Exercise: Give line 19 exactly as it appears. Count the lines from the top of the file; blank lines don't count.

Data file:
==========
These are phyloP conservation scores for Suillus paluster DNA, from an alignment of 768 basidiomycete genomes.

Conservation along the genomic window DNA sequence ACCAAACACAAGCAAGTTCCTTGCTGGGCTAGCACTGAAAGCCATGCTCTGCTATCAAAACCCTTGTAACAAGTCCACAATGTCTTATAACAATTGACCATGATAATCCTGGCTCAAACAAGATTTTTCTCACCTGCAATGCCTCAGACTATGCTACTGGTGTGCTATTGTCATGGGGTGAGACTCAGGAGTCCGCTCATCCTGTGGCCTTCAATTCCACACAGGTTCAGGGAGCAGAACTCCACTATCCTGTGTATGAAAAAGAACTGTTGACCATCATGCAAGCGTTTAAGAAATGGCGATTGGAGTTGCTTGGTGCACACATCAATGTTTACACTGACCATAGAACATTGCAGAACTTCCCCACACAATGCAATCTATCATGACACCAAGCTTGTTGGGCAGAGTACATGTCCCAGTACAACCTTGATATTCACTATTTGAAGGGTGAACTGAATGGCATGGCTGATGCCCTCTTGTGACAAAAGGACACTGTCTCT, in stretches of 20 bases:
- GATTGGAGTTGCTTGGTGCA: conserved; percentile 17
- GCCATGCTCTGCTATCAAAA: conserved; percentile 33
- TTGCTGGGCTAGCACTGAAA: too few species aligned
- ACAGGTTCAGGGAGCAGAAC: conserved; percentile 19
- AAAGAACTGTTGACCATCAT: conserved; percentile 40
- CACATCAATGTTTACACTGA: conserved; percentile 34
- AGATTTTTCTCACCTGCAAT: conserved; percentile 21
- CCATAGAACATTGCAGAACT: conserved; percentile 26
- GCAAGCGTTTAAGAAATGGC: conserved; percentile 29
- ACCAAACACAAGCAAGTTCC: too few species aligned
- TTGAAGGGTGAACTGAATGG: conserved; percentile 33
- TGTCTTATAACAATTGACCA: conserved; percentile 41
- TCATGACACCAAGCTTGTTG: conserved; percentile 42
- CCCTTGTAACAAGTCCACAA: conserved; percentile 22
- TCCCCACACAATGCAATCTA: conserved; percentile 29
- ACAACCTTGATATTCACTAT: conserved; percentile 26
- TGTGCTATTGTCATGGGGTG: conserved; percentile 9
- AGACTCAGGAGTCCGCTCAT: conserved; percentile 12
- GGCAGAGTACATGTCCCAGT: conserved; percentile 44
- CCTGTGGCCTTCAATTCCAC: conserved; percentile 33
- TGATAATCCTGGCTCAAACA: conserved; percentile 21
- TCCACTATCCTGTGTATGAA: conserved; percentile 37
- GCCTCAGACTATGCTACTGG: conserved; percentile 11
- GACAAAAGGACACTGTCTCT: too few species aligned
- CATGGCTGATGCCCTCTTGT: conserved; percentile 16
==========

- TGTGCTATTGTCATGGGGTG: conserved; percentile 9